3.3 million American women of reproductive age, who are drinking, sexually active and not using a contraceptive method such as the birth control pill, are at risk of harming their developing baby due to alcohol consumption, according to the Centers for Disease and Control Prevention (CDC).
The CDC has also announced on Tuesday, that 3 in 4 women in the country who want to get pregnant do not stop consuming alcohol, even when they stop using birth control. The institution stressed that there is no safe amount of alcohol for pregnant women. Even binge drinking (4 drinks per 2 hours), can affect the baby’s development.
After analyzing data from the National Survey of Family Growth, the CDC concluded that approximately 7.3 percent U.S. women in the ages of 15-44 could be at risk of exposing their babies to alcohol consumption consequences if they become pregnant.
“Alcohol can permanently harm a developing baby before a woman knows she is pregnant. About half of all pregnancies in the United States are unplanned, and even if planned, most women won’t know they are pregnant for the first month or so, when they might still be drinking. The risk is real. Why take the chance?” CDC Principal Deputy Director, Anne Schuchat, said in a press release.
According to a CDC fact sheet, consuming alcohol during pregnancy can lead the baby to develop Fetal Alcohol Spectrum Disorders, such as Fetal Alcohol Syndrome, which causes mental retardation and several birth defects. Results from a study carried by the CDC would appear to show that 1 in 20 pregnant women drink excessively before realizing they are pregnant.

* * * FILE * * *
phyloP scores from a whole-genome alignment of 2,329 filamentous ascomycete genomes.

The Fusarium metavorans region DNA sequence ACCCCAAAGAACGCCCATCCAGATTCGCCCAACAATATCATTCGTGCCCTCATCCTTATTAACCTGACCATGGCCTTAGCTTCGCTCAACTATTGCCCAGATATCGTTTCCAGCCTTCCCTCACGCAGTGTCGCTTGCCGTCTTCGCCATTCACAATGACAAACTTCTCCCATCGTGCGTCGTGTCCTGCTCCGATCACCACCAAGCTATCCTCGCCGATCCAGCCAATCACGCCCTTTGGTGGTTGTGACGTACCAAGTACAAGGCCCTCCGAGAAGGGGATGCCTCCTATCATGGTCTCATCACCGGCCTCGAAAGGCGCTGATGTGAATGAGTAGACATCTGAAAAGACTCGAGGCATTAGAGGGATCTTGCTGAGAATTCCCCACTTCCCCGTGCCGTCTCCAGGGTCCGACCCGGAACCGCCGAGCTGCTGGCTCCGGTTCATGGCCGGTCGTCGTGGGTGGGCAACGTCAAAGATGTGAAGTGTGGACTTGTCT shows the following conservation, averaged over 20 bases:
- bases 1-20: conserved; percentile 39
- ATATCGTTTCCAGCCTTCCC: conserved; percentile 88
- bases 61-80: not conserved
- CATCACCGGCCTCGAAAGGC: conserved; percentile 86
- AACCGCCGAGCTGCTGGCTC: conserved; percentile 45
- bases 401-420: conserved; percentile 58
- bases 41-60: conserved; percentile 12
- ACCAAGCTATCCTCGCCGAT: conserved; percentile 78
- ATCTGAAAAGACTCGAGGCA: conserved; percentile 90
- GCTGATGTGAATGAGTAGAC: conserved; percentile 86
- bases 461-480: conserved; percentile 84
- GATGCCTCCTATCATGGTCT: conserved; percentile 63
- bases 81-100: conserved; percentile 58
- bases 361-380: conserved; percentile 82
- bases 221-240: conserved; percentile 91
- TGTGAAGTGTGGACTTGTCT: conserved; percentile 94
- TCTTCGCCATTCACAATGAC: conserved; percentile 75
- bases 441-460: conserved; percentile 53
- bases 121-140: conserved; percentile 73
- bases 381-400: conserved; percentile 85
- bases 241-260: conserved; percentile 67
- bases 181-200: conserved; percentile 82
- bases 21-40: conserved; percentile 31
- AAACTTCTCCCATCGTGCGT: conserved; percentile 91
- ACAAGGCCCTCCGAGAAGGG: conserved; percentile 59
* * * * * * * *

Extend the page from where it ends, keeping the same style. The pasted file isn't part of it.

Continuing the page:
Babies of women who consume alcohol while pregnant have also higher risks of dying from sudden infant death syndrome, even when women binge drink. Also, there’s an increase in the risk of miscarriage when women drink excessively during the first three months of pregnancy.
Hopefully, fetal alcohol spectrum disorders can be completely prevented. The CDC said that healthcare providers must advise women who stop using birth control, about the consequences of consuming alcohol during pregnancy, since usually most women find out they are pregnant after the first four or six weeks of pregnancy.
Coleen Boyle, Ph.D., director of CDC’s National Center on Birth Defects and Developmental Disabilities, said that every woman who is pregnant or trying to get pregnant, want a healthy baby. As a response, they need to be aware of the consequences and disabilities than can occur to their babies if they drink alcohol.
“It is critical for healthcare providers to assess a woman’s drinking habits during routine medical visits; advise her not to drink at all if she is pregnant, trying to get pregnant or sexually active and not using birth control; and recommend services if she needs help to stop drinking” said Coleen Boyle, Ph.D., director of CDC’s National Center on Birth Defects and Developmental Disabilities.
Declarations from the CDC follow the advice published by the American Academy of Pediatrics last year, which says that prenatal alcohol exposure can cause brain, heart, bones and kidney damage to developing babies.
Developing babies are not the only affected by alcohol in the country. Every year, approximately 88,000 people die in the United States as a consequence of excessive alcohol consumption. The CDC, which motto is “saving lives, protecting people,” says that consuming alcohol in excess can affect the American economy since those deaths can be translated as losses in workplace productivity.